An athletic trainer mediated spit tobacco cessation program
Initial Award Abstract
More than 12 million people in the United States used Spit (Smokeless) Tobacco (ST) in 1985, 6 million of whom used it at least weekly. The negative health risks associated with ST use include oral cancer, oral leukoplakia, periodontal recession, and nicotine dependence. College athletes are known to be frequent users of ST and are a population at high risk for ST use and its associated negative health effects. The most recent national surveys of substance use among college athletes report that ST use is high and is the only "socials" drug that substantially increased in use by student athletes from 1985 to 1993.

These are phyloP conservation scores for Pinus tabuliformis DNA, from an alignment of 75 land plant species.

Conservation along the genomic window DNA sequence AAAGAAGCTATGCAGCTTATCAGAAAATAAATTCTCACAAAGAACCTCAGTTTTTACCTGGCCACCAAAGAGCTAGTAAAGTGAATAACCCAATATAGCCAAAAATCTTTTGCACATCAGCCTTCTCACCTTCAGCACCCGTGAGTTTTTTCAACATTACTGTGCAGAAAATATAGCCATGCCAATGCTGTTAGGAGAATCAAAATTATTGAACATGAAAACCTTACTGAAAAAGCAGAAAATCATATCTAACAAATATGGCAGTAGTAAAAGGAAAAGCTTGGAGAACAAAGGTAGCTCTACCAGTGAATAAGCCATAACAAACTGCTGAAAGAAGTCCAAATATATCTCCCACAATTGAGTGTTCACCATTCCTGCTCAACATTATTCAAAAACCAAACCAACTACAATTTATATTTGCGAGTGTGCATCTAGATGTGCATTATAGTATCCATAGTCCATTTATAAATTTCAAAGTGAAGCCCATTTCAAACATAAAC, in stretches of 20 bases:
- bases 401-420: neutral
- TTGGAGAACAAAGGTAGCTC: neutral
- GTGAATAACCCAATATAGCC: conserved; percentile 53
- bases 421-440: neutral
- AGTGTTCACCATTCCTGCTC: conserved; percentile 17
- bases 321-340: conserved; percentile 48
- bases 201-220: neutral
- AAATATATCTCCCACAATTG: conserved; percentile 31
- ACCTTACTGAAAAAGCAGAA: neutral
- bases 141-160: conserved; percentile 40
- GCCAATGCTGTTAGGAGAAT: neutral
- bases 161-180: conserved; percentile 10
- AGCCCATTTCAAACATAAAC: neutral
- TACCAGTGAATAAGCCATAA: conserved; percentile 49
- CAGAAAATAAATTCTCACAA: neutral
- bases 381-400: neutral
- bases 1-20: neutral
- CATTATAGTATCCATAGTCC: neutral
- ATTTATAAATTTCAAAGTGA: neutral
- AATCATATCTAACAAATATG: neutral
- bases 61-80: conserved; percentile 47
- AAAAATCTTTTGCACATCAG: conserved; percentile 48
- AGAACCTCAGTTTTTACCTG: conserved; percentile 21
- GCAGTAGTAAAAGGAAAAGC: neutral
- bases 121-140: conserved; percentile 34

In a survey of college certified athletic trainers, we found that 100% of those responding indicated they would like more training on tobacco cessation techniques and would be willing to work with a local dentist to promote ST cessation among athletes. Based on the rationale that college athletic trainers address health issues with athletes on a regular basis and have expressed interest in promoting tobacco use prevention and cessation among student athletes, our specific aim is to determine the effectiveness of an innovative, ST intervention program to help college athletes who use ST quit their tobacco habit and to help those that are nonusers to remain tobacco free. The intervention would include: (1) an oral exam, advice to quit or not to start tobacco use, brief counseling and the offer of NRT by dental professionals during the pre-season health screenings facilitated by the athletic trainer; (2) follow-up by the athletic trainer on the quit date of users trying to quit and in three group booster sessions scheduled one week apart; (3) confidential athletic trainer referral of athletes wishing more intensive support and problem-solving to ST cessation counselors in the community by the athletic trainer; and, (4) a peer-led educational session during a team meeting. This partnership between college athletic trainers, peer leaders, local dental and dental hygiene societies, and ST cessation counselors in the community will provide various levels of support for athletes who wish to stop their tobacco addiction. The college athletic trainer, however, will assume a leadership role by providing first-level ST cessation counseling and ongoing support and motivation for the quitting process. Thirty colleges with baseball and football athletes will be assigned by chance to either the intervention or no intervention group. ST initiation rates and quit rates at 3 and 12 months after start of study will be compared between groups. We also will identify the characteristics of the individuals that were associated with and the predictors of their successful quitting of ST use. If the intervention is shown to be effective then it may be helpful to other ST users who wish to quit using ST, especially other athletes associated with team sports. |